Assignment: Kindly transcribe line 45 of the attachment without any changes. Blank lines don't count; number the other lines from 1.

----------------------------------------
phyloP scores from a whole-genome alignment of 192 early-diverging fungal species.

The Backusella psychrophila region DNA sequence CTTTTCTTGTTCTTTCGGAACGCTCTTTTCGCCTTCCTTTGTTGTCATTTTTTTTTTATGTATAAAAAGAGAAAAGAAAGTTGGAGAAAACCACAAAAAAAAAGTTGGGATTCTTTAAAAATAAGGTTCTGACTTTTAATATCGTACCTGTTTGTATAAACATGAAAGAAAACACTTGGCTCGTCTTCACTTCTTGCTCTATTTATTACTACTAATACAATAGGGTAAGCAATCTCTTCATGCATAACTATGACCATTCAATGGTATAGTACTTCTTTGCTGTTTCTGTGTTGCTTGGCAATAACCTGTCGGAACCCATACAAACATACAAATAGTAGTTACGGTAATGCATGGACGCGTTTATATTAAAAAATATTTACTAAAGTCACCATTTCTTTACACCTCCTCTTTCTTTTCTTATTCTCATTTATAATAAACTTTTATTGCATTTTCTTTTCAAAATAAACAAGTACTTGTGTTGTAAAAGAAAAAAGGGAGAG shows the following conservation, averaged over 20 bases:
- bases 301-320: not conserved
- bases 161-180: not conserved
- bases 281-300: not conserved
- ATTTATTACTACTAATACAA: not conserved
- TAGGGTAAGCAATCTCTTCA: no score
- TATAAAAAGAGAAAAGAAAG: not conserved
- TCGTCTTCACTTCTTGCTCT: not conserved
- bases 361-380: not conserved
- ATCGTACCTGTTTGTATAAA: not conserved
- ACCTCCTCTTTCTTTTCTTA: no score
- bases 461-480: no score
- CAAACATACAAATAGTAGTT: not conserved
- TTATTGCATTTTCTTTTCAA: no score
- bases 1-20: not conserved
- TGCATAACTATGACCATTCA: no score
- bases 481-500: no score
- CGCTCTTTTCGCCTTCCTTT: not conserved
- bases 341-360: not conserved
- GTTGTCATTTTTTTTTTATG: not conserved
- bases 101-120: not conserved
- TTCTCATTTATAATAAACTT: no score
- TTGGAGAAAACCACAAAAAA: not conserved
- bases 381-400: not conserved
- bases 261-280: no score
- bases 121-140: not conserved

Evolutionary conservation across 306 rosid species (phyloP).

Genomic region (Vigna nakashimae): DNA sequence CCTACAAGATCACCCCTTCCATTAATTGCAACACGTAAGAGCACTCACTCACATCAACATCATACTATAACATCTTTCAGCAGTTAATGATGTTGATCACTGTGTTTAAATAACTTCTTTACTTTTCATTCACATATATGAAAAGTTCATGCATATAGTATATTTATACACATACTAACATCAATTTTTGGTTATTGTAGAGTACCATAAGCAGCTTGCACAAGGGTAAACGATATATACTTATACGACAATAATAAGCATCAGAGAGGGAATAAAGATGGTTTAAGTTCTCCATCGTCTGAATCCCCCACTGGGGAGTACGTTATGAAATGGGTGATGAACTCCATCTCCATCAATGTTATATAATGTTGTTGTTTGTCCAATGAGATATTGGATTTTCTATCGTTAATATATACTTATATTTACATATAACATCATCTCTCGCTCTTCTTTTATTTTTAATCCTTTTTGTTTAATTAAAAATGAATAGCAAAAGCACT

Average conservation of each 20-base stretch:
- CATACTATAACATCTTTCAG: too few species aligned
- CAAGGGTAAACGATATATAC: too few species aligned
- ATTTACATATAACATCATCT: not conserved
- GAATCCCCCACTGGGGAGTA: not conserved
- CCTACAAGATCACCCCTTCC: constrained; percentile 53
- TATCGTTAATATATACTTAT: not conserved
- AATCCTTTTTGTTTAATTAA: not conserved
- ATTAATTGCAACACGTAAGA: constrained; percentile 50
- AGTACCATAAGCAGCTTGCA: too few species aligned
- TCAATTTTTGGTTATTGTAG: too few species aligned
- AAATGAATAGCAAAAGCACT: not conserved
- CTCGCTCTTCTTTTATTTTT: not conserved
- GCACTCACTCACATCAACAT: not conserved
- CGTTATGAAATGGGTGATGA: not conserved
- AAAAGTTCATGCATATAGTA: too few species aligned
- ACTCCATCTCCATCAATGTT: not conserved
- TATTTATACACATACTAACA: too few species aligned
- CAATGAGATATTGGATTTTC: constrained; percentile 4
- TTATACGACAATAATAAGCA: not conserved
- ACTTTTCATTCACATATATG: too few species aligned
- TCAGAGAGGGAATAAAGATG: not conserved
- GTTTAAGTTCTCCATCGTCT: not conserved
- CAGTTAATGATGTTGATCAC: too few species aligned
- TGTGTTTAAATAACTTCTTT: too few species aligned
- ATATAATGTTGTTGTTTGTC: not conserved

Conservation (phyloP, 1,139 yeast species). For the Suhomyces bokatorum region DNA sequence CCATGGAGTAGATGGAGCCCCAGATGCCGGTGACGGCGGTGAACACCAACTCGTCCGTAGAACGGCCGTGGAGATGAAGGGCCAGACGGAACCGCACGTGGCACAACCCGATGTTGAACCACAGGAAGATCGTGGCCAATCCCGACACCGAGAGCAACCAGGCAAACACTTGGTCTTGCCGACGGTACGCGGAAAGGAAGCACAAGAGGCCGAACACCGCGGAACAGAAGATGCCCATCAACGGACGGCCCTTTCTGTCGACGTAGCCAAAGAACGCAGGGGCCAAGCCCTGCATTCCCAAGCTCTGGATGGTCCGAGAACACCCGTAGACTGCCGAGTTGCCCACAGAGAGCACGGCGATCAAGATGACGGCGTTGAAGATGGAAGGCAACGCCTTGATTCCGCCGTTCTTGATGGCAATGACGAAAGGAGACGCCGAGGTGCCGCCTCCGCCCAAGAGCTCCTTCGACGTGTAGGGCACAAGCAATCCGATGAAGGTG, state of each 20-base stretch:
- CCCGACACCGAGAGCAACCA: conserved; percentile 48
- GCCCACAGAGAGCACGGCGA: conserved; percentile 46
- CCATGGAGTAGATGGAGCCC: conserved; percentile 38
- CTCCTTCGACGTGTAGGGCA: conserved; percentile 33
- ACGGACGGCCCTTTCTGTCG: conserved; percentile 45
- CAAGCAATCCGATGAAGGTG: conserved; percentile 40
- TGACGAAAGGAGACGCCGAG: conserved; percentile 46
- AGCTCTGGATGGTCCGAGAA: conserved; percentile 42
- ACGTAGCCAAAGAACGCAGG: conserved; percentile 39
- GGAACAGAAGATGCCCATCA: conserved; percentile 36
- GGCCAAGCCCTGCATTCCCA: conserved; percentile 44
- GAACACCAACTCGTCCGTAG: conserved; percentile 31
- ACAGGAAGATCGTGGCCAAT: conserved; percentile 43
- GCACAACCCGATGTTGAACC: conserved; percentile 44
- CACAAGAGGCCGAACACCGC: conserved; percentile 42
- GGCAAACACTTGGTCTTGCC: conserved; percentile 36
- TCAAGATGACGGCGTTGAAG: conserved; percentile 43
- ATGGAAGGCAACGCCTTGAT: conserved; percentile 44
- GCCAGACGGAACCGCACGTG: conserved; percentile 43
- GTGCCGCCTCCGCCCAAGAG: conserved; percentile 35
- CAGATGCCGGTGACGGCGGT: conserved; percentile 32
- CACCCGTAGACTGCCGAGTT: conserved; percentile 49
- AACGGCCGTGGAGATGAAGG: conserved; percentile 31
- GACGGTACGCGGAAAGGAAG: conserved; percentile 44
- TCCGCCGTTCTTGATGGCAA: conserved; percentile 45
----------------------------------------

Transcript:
- AAAAGTTCATGCATATAGTA: too few species aligned